1. Specialization: Most of us are lacking in the most basic skills needed to provide for ourselves. We can’t grow or kill food; we can’t make our own clothes or shelter; we can’t make our own energy; we can’t take care of our health needs; we can’t fix our cars. We are like helpless babies needing civilization to provide all those things for us. But civilization will not give us any of those things for free. Only good little drones and cogs in the machine get the bounty civilization has to offer. If we go to work, pay for a house and buy lots of crap, then and only then will civilization take care of its dependent little children.
  2. prison-Uncle_Sam_GreedConsumerism: From the cradle to the grave we are constantly bombarded by society’s messages urging and even demanding that we keep buying more stuff. That requires two things, a job to pay for it and home to store it in. So we gladly buy and accumulate walls of stuff to hide behind without even realizing those walls become our prison cell.
  3. Debt: Society trains us from birth that debt is good and the more the better. So most of us jump in with both feet and accumulate lots of debt and only when it is too late do we realize it is slavery and locks us into living exactly the life society demands we live.
  4. Homes: The cost of a home is so high it locks us into society’s death-grip. It takes such a large proportion of our income that the majority of us can’t ever seem quite able to save enough money to break out of its tyranny.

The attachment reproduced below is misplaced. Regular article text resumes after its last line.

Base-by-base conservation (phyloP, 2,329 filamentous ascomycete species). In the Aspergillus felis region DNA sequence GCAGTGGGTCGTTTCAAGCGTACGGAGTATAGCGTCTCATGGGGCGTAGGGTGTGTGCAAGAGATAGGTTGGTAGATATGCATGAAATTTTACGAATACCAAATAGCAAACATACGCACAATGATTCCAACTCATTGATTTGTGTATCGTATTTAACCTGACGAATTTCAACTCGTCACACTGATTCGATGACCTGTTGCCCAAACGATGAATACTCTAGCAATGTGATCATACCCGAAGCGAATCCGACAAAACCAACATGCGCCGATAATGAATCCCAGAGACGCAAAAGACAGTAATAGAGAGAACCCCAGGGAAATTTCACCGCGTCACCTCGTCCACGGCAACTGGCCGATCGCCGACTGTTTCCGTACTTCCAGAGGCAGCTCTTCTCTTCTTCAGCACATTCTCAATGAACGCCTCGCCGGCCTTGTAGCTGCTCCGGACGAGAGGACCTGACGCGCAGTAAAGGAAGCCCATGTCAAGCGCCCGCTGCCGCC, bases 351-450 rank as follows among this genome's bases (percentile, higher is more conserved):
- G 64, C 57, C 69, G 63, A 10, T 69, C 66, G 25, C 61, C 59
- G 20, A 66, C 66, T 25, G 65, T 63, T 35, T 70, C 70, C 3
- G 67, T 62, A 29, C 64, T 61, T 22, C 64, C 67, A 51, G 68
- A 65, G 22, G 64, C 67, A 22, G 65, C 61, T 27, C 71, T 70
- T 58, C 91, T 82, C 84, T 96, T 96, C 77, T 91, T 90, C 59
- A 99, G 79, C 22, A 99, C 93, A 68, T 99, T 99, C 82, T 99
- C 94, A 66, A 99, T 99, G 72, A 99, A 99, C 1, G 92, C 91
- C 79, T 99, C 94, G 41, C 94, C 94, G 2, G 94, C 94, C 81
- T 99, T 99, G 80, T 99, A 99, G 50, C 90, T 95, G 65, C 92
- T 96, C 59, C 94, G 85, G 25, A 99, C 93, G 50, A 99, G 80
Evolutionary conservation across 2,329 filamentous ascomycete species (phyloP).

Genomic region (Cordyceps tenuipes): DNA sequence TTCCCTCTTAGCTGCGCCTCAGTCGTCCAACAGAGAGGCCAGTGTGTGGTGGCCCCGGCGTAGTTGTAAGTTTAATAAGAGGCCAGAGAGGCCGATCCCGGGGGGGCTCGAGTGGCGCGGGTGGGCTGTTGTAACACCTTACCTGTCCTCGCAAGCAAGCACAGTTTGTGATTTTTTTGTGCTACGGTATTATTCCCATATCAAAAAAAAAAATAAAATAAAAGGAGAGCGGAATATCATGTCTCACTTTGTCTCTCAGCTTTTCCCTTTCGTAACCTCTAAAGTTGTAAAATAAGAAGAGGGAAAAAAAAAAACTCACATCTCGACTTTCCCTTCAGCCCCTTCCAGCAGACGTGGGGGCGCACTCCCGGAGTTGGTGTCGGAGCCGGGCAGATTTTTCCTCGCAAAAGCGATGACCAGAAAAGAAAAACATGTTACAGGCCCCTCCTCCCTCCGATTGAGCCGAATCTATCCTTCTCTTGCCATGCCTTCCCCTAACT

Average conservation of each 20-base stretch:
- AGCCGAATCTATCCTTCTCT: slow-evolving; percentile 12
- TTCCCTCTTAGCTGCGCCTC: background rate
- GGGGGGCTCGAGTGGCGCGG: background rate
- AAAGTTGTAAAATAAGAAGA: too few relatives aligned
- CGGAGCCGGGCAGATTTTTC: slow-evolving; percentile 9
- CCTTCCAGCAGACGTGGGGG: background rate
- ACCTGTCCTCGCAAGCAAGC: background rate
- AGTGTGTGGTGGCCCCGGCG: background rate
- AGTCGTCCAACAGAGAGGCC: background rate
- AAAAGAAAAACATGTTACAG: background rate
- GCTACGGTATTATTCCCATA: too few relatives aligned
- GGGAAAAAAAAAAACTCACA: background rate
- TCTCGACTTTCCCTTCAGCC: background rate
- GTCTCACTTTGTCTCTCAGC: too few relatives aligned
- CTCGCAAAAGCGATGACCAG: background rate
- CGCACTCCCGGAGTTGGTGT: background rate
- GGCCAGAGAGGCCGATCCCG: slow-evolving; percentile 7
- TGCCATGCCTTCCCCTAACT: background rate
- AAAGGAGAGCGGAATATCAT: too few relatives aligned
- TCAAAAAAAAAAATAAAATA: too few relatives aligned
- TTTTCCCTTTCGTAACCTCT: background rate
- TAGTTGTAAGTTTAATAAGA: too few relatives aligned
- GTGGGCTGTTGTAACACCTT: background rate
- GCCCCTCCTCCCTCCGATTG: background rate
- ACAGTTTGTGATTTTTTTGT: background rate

In this very bad economy there are lots of people like those that are writing to me that desperately need a way out of their horrible economic predicament. Many others have decided they don’t want to work at a job they hate and go into debt to buy more crap they don’t really want and pay for a home they can’t afford. We want to be able to either quit our jobs or at least work less so we can actually enjoy our lives. When they start to look for a way out they find the system is designed to force them back into it.
Prison-house-chainsIf you look for ways to move out of your apartment and live in a way society doesn’t approve of, the figurative steel doors begin to slam shut. You quickly discover that the game is rigged so that you can literally only live this one way: you have to go to work at a job to get the money to pay for a home so you can have a place to rest so you can go to work to get the money to pay for a home so you can rest so you can go to work…and so on until you are old and worn out.